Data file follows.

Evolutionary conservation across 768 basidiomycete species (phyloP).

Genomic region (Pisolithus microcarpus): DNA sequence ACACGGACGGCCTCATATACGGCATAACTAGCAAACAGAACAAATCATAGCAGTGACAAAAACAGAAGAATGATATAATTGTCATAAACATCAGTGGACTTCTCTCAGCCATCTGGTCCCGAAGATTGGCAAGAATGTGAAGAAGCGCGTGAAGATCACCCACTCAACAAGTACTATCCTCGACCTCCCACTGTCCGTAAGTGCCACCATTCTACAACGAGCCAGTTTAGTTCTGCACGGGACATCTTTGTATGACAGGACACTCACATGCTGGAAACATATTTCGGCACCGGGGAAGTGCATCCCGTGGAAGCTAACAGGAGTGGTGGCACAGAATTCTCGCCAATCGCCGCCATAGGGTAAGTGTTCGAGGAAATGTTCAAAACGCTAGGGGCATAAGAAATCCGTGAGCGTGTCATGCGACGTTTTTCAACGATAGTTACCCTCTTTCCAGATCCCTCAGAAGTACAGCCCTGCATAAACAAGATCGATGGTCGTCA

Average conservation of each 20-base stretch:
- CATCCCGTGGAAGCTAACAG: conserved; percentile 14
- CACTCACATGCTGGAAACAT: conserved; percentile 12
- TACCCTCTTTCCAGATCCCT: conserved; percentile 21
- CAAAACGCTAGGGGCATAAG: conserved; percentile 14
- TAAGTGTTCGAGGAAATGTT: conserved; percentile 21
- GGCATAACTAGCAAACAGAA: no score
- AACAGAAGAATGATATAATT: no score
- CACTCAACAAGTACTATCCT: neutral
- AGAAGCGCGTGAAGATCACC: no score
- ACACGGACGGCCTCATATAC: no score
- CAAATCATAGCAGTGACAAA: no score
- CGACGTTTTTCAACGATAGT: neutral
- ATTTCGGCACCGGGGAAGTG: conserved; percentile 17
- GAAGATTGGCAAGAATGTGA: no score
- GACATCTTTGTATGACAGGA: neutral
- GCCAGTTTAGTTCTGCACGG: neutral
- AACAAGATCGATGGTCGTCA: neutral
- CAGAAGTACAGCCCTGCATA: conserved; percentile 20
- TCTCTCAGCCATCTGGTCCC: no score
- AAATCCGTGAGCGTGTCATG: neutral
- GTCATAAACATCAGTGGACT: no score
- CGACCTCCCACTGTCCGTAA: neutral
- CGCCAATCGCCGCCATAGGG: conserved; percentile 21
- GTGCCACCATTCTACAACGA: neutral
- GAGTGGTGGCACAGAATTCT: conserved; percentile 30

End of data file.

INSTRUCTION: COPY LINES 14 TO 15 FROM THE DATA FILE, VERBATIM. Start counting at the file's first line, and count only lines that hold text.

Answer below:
- CAAATCATAGCAGTGACAAA: no score
- CGACGTTTTTCAACGATAGT: neutral